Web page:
The Hallion is apparently a private members club who have opened their doors to the public during the festival. Though based on the quality of the bar, I don't think I'd want to join. Besides, I have the Whisky Society already.

After a pleasantly decedent dinner at Rick's I met up with *censored* for a drink or two at her invitation. I'm pleased to report that I didn't collapse into a puddle of tears this time. I hope we can maybe be friends again without me fucking things up.
leynos: (Default)
As the man said, it would be pretty hard not for me to like Renaissance. It's French and it's film noir. Well, neo noir, to be pedantic. What else can one say? It looks like animated Sin City. It's set in a world equal parts Blade Runner and Phantom of the Opera. The characters talk like escapees from Ghost In The Shell. The action scenes rival those in Shirow's film, too. It has its fair share of dames and femme fatales. And its pacing is somewhat akin to Akira.

Oops. I just described it entirely in terms of other films. Oh well. See it anyway. It's teh roxor.

~

Cheers to pajh for urging my on to trying Petit Paris. Lovely food.

It's all part of my plan to try all of the restaurants I've been reading about in The List, and dreaming about dining in. It probably involves drinking a lot too, of course.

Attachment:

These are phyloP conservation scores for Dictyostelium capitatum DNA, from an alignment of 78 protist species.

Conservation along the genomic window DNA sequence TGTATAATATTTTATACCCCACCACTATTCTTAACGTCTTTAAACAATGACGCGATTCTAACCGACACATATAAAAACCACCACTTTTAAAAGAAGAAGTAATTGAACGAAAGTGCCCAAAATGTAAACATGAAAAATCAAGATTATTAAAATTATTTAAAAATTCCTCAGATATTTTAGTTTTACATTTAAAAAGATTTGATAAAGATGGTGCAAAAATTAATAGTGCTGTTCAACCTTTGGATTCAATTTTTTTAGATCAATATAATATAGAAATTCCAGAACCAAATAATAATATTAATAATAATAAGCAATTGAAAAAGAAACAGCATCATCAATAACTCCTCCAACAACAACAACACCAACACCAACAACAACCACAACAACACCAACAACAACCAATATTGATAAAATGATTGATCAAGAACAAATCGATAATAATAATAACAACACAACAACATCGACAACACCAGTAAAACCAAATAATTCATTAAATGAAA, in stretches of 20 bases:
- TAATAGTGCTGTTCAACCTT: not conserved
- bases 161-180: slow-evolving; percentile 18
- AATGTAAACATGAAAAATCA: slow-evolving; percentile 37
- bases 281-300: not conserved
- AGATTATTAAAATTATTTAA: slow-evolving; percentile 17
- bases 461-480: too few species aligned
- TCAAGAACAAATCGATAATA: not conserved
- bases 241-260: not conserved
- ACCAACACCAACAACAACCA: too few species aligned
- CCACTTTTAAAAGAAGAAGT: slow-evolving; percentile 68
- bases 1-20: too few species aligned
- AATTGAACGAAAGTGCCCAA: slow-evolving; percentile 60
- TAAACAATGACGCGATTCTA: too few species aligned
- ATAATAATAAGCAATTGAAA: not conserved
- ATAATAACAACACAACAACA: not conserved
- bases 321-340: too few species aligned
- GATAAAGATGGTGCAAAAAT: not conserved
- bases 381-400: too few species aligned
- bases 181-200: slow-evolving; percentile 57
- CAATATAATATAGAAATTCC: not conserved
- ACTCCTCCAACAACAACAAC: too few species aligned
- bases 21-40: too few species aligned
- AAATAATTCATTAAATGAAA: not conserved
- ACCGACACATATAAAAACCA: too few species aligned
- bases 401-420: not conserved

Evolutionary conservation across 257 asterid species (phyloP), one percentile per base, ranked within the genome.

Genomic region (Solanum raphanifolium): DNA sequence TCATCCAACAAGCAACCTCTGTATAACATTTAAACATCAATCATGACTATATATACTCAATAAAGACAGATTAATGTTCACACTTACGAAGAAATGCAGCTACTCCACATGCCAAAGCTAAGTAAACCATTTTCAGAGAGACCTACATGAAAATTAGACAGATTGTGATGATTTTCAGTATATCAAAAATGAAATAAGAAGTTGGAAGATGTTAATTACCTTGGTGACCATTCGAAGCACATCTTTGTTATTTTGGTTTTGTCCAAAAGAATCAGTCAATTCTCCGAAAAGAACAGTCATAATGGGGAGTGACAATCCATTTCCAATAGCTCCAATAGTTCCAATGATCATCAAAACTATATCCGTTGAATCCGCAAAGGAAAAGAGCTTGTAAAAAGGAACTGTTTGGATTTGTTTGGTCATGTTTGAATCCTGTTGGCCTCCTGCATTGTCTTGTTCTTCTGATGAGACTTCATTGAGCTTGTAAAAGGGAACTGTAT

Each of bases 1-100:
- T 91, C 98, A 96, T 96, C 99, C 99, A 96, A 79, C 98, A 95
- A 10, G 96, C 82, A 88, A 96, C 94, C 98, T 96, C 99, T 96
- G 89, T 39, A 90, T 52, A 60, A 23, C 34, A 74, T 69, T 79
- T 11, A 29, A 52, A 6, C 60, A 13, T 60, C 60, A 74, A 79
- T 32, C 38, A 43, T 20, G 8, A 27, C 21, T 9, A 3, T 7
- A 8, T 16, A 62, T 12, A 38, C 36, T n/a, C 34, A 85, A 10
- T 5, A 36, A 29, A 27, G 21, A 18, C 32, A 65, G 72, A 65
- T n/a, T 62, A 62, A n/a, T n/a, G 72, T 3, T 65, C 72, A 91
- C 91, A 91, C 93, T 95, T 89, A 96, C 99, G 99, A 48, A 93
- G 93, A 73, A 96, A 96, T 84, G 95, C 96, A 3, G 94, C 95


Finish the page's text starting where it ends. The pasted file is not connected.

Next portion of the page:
~

Dirty Husband, Edinburgh's very own attention-defecit-special-needs-core duo have put out a four track EP. And it's free.

Dead Anyway

Aug. 1st, 2006 11:58 pm
leynos: (Default)
I remembered a dream for a change.

I've had dreams where windows onto reality (eg, television screens) suddenly become the reality, but dreams told in 2nd person don't happen to me very often.

It starts looking through what appears to be the sights of a bomber. It's all in green night vision. I'm looking down at a city. The city is dark. People are running through the alley ways and across bridges over canals etc. Then it cuts to cross-sections of the city, highlighting the structure of the drainage system. Info tags appear next to the fleeing denizens of the city, outlining their medical condition. They're dying of radiation sickness.

Now I see through the eyes of one of these poor people. I can't feel any pain as best as I can tell. But the place is horrible. Open sewers, rats everywhere, rotting corpses, the like. It reminds me a little of Syndicate crossed with Dark City.

After running for a time, I come to a gate in a chainlink fence that appears to be walling off part of the city. The gate is open, and rats are running through in their hundreds. There is a guard standing next to the gate in green cammo. I complain to him about the rats. The guard is me (the me telling this story, not the me seeing this scene). He says, "Never mind, they're dead anyway. Just like you."